Local average treatment effect, conditional local IV, matching estimation, heterogeneous treatment effects, active labour market policy, state borders, geographic variation.
The Credibility Revolution in Empirical Economics: How Better Research Design is taking the Con out of Econometrics
This essay reviews progress in empirical economics since Leamer’s (1983) critique. Leamerhighlighted the benefits of sensitivity analysis, a procedure in which researchers show howtheir results change with changes in specification or functional form. Sensitivity analysis hashad a salutary but not a revolutionary effect on econometric practice. As we see it, thecredibility revolution in empirical work can be traced to the rise of a design-based approachthat emphasizes the identification of causal effects. Design-based studies typically featureeither real or natural experiments and are distinguished by their prima facie credibility and bythe attention investigators devote to making the case for a causal interpretation of the findingstheir designs generate. Design-based studies are most often found in the microeconomicfields of Development, Education, Environment, Labor, Health, and Public Finance, but arestill rare in Indus trial Organization and Macroeconomics. We explain why IO and Macrowould do well to embrace a design-based approach. Finally, we respond to the charge that thedesign-based revolution has overreached.
research design, natural experiment, quasi-experiment, structural models
A Dynamical Model for Forecasting Operational Losses
A novel dynamical model for the study of operational risk in banks is proposed. The equation of motion takes into account the interactions among different bank’s processes, the spontaneous generation of losses via a noise term and the efforts made by the banks to avoid their occurrence. A scheme for the estimation of some parameters of the model is illustrated, so that it can be tailored on the internal organizational structure of a specific bank. We focus on the case in which there are no causal loops in the matrix of couplings and exploit the exact solution to estimate also the parameters of the noise. The scheme for the estimation of the parameters is proved to be consistent and the model is shown to exhibit a remarkable capability in forecasting future cumulative losses.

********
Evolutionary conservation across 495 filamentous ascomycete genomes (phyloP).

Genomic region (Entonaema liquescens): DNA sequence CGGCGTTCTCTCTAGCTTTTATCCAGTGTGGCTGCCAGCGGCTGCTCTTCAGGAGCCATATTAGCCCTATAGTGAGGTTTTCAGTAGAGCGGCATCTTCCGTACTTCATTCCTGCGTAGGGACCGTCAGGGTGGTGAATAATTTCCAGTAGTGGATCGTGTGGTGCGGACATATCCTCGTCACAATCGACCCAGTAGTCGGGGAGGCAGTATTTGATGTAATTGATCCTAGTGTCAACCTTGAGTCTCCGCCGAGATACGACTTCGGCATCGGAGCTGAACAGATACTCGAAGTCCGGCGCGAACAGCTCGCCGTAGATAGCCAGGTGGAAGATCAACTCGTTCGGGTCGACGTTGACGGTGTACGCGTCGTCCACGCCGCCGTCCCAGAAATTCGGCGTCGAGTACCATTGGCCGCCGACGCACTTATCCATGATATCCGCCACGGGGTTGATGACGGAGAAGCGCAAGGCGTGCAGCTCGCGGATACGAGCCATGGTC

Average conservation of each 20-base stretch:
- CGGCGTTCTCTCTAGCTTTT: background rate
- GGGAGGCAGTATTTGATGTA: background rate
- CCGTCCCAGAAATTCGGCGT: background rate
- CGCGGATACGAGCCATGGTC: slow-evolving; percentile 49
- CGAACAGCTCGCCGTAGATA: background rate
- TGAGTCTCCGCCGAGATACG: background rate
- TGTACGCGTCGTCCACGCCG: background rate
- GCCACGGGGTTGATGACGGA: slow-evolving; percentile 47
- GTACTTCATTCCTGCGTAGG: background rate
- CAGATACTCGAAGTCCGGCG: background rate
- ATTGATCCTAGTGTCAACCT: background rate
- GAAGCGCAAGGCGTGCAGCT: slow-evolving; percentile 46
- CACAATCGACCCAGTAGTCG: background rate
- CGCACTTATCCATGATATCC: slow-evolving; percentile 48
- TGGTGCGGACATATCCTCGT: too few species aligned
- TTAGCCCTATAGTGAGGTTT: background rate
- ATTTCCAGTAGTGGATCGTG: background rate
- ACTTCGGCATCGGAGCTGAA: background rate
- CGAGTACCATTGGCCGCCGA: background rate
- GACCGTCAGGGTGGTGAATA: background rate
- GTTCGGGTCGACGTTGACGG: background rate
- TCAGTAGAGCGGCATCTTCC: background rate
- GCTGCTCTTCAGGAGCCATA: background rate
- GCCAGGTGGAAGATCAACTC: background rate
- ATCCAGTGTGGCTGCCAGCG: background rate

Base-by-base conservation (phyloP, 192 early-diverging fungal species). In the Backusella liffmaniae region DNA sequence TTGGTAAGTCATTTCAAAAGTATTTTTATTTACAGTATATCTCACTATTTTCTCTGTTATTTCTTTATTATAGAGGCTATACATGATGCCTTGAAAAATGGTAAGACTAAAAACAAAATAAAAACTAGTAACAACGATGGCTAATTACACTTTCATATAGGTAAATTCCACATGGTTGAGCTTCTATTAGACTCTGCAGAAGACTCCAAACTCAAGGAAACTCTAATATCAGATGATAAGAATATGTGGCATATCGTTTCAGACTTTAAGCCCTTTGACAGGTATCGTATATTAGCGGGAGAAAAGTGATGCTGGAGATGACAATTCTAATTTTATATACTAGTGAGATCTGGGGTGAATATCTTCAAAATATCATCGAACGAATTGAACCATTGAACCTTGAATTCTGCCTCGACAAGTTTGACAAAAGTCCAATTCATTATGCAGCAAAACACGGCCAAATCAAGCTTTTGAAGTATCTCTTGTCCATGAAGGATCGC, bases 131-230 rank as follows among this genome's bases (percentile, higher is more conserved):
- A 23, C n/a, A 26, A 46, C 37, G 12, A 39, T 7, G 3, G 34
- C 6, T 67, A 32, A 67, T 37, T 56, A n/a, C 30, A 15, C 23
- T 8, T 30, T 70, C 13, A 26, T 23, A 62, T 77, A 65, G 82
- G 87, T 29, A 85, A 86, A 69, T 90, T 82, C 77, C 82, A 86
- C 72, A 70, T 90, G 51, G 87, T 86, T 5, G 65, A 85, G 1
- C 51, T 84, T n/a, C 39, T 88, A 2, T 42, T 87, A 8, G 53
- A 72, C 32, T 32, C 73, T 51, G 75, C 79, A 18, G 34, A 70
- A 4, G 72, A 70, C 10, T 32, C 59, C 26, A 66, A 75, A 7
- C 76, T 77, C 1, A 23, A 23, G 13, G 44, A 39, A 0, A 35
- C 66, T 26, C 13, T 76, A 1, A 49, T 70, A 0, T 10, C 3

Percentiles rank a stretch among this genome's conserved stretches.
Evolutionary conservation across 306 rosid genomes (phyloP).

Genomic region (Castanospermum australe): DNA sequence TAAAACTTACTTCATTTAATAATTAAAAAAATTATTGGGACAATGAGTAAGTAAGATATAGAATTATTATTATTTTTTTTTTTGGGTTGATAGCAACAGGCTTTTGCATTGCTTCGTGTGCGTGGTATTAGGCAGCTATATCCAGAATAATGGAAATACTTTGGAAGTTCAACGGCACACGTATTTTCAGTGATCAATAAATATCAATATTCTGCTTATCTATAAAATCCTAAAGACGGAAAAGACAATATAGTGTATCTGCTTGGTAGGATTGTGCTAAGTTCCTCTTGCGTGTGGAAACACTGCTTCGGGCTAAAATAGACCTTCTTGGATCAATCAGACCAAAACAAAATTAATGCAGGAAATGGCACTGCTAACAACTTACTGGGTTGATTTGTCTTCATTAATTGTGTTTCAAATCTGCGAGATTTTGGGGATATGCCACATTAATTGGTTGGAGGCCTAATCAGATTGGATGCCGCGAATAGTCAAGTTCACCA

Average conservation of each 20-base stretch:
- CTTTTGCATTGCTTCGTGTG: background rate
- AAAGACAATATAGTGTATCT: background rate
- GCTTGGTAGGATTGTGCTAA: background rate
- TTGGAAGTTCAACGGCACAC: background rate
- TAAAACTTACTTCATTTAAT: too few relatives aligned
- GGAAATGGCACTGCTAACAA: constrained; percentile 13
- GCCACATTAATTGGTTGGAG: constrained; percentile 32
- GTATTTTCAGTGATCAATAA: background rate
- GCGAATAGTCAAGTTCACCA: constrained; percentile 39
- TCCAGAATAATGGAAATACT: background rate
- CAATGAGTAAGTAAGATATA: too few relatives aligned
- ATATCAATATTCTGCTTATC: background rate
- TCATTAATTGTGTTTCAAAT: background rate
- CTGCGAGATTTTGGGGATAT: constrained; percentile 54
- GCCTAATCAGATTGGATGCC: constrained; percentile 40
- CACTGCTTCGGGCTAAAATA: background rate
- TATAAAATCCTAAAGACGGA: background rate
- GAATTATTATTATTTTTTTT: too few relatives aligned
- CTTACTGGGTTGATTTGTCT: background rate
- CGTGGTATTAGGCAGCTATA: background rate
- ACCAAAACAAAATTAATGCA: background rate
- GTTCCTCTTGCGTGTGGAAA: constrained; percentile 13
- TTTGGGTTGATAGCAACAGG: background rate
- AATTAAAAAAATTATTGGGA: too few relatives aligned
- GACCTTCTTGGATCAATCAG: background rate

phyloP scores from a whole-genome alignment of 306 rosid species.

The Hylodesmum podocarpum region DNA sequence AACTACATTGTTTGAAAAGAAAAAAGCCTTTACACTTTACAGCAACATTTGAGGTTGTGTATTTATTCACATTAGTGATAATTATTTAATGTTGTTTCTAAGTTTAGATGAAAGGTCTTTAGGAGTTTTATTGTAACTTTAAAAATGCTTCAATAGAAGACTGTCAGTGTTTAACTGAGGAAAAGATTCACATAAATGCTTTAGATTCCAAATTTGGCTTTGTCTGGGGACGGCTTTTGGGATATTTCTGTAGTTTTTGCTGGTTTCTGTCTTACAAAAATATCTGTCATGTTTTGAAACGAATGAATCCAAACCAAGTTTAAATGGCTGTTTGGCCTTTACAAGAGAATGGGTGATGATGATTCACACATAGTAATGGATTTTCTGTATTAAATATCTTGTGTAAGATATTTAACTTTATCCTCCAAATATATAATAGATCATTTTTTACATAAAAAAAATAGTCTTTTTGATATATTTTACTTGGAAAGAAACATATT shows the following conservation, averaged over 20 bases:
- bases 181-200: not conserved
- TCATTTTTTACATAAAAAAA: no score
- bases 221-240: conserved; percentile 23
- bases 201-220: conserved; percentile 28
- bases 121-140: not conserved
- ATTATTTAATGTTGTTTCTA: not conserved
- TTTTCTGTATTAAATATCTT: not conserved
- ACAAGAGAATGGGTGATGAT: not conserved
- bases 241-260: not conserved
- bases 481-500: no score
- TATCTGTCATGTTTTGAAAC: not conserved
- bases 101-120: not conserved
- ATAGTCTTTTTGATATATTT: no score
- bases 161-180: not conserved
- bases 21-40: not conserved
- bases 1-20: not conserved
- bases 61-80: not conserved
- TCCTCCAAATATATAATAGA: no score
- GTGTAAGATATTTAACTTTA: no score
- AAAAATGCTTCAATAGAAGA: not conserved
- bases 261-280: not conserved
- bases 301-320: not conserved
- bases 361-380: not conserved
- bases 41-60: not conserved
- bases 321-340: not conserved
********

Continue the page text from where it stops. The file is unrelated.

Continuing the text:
The aim of the paper is to test for ¯nancial contagion by estimating a simultaneous equation model subject to structural breaks. For this purpose, we use the Maximum Overlapping Discrete Wavelet Transform, MODWT, to decompose the covariance matrix of four asset returns on a scale by scale basis. This decomposition will enable us to identify the structural form model and to test for spillover e®ects between country speci¯c shocks during a crisis period. We distinguish between the case of the structural form model with a single dummy and the one with multiple dummies capturing shifts in the co-movement of asset returns occurring during periods of ¯nancial turmoil. The empirical results for four East Asian emerging stock markets show that, once we account for interdependence through an (unobservable) common factor, there is hardly any evidence of contagion during the 1997-1998 financial turbulence.
This paper surveys efforts to automate the dating of business cycle turning points. Doing this on a real time, out-of-sample basis is a bigger challenge than many academics might presume due to factors such as data revisions and changes in economic relationships over time. The paper stresses the value of both simulated real-time analysis– looking at what the inference of a proposed model would have been using data as they were actually released at the time– and actual real-time analysis, in which a researcher stakes his or her reputation on publicly using the model to generate out-of-sample, real-time predictions. The immediate publication capabilities of the internet make the latter a realistic option for researchers today, and many are taking advantage of it. The paper reviews a number of approaches to dating business cycle turning points and emphasizes the fundamental trade-off between parsimony– trying to keep the model as simple and robust as possible– and making full use of available information. Different approaches have different advantages, and the paper concludes that there may be gains from combining the best features of several different approaches.
Measuring Industry Relatedness and Corporate Coherence
Since the seminal work of Teece et al. (1994) firm diversification has been found to be a non-random process. The hidden deterministic nature of the diversification patterns is usually detected comparing expected (under a null hypothesys) and actual values of some statistics. Nevertheless the standard approach presents two big drawbacks, leaving unanswered several issues. First, using the observed value of a statistics provides noisy and nonhomogeneous estimates and second, the expected values are computed in a specific and privileged null hypothesis that implies spurious random effects. We show that using Monte Carlo p-scores as measure of relatedness provides cleaner and homogeneous estimates. Using the NBER database on corporate patents we investigate the effect of assuming different null hypotheses, from the less unconstrained to the fully constrained, revealing that new features in firm diversification patterns can b e catched if random artifacts are ruled out.
corporate coherence; relatedness; null model analysis; patent data